California DUI lawyer update
An Oakland man who says he was strip-searched in an Alameda County jail after a California DUI - drunken-driving arrest has filed a federal class-action suit accusing the county of conducting the searches without evidence that detainees are hiding weapons or contraband.
Ron Charles Roth, 47, filed suit two months after a judge gave final approval to a $6.2 million settlement of a similar federal class-action suit claiming that Alameda County authorities had conducted illegal strip searches at two jails from 2004 to 2006.
A California Highway Patrol officer arrested Roth in front of his home Feb. 3, 2007, for allegedly California DUI being under the influence when he moved his car, Roth's lawyer, Mark Merin of Sacramento, said Monday.
Roth was taken to the Glenn Dyer Detention Facility, a jail in downtown Oakland run by the Alameda County sheriff's office. There, he was ordered to take his clothes off for an inspection, said the suit filed Jan. 14 in U.S. District Court in San Francisco.
Authorities later learned that Roth had a warrant for an outstanding ticket for fishing without a license from San Mateo County and transferred him there, the suit said.
Alameda County jailers routinely conduct strip-searches and visual body-cavity searches without having a "reasonable suspicion that the search will be productive of contraband or weapons," said the suit, which names the county and Sheriff Greg Ahern.
Roth's complaint claims the county violated privacy rights under state law and the U.S. Constitution. It seeks damages of at least $5,000 for everyone subjected to similar searches since Jan. 1, 2007.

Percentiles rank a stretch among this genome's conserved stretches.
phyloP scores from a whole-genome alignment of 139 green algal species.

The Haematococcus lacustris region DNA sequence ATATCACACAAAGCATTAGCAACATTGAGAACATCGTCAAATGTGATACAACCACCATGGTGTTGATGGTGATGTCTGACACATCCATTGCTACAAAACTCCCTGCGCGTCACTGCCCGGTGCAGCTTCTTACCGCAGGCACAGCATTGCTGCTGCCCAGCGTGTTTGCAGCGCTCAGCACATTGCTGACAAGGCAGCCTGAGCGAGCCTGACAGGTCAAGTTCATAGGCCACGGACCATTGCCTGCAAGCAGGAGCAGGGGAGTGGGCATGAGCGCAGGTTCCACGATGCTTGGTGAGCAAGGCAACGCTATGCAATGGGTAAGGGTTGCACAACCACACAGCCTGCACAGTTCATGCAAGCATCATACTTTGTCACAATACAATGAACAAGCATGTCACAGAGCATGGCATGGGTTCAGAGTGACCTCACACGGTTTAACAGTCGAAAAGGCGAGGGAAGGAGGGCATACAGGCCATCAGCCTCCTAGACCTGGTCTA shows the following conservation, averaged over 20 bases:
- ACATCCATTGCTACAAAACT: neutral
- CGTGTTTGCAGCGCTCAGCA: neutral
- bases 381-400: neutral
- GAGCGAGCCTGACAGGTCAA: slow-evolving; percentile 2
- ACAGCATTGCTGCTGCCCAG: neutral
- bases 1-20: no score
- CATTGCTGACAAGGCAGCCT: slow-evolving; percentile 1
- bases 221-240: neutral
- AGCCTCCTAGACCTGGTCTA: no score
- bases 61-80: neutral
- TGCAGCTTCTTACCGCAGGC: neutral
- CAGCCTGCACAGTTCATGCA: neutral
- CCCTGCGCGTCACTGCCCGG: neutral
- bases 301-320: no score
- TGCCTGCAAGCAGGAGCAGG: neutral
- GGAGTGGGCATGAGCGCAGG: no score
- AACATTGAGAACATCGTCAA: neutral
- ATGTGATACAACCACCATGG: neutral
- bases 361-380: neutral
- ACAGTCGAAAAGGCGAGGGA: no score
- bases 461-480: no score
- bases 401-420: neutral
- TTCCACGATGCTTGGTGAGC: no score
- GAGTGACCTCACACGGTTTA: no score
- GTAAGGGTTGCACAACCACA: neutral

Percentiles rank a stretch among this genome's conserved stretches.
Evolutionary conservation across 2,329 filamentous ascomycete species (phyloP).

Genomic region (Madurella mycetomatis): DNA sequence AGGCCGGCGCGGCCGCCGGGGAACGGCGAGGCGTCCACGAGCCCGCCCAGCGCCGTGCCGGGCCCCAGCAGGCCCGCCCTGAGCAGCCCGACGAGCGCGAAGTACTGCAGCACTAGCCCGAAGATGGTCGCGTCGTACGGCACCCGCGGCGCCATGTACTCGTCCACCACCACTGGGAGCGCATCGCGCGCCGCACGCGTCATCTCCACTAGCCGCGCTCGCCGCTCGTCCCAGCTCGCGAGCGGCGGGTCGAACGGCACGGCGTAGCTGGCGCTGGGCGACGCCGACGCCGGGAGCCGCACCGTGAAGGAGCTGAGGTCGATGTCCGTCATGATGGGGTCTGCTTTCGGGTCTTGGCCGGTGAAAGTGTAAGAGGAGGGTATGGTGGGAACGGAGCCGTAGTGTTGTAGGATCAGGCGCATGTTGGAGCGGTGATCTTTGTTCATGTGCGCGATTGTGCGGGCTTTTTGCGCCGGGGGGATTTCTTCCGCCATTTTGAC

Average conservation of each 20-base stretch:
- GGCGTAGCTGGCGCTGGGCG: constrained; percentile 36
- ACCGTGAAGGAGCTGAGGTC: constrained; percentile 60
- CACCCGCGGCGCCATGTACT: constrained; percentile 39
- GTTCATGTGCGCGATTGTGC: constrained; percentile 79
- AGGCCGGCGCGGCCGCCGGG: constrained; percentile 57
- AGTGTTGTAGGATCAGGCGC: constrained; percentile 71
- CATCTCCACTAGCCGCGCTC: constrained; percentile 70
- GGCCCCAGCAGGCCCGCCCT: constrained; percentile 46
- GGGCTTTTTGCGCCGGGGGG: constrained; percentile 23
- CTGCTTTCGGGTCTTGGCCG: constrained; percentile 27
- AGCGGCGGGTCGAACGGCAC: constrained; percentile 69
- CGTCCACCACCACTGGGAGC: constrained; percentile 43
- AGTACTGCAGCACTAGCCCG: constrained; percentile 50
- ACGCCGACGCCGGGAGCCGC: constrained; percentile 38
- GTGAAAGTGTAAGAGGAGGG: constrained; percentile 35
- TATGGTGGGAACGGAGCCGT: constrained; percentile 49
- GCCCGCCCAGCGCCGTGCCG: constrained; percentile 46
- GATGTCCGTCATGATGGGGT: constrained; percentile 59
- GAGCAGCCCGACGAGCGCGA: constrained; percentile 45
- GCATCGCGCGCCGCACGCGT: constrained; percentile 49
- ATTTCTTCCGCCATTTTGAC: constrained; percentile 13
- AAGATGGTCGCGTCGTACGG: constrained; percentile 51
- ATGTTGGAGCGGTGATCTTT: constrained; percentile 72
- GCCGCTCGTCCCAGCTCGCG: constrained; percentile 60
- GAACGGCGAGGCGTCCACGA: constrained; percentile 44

"This is the most dehumanizing thing you can do to somebody," Merin said. "The people who are charged with minor offenses, who haven't been arraigned, should at least be protected so they aren't naked unless they have some reason to believe they're concealing something. You can't have a blanket search."
Sgt. J.D. Nelson, spokesman for the sheriff's office, would not comment on the specifics of the case. But he said the department had "definitely modified its strip-search policy since the settlement" of the earlier class-action lawsuit, which was also filed by Merin.
County Counsel Richard Winnie said Ahern "has been working very hard to make sure that jail policies fully conform with the ever-evolving policies of the courts. It has been a very high priority of the sheriff ever since he took office."
Merin agreed that some changes had been made since the earlier suit, such as installing privacy screens for searches. The attorney has filed similar suits in San Francisco, Marin, San Mateo, Solano and Sacramento counties on behalf of adult and juvenile inmates.
end of California DUI lawyer update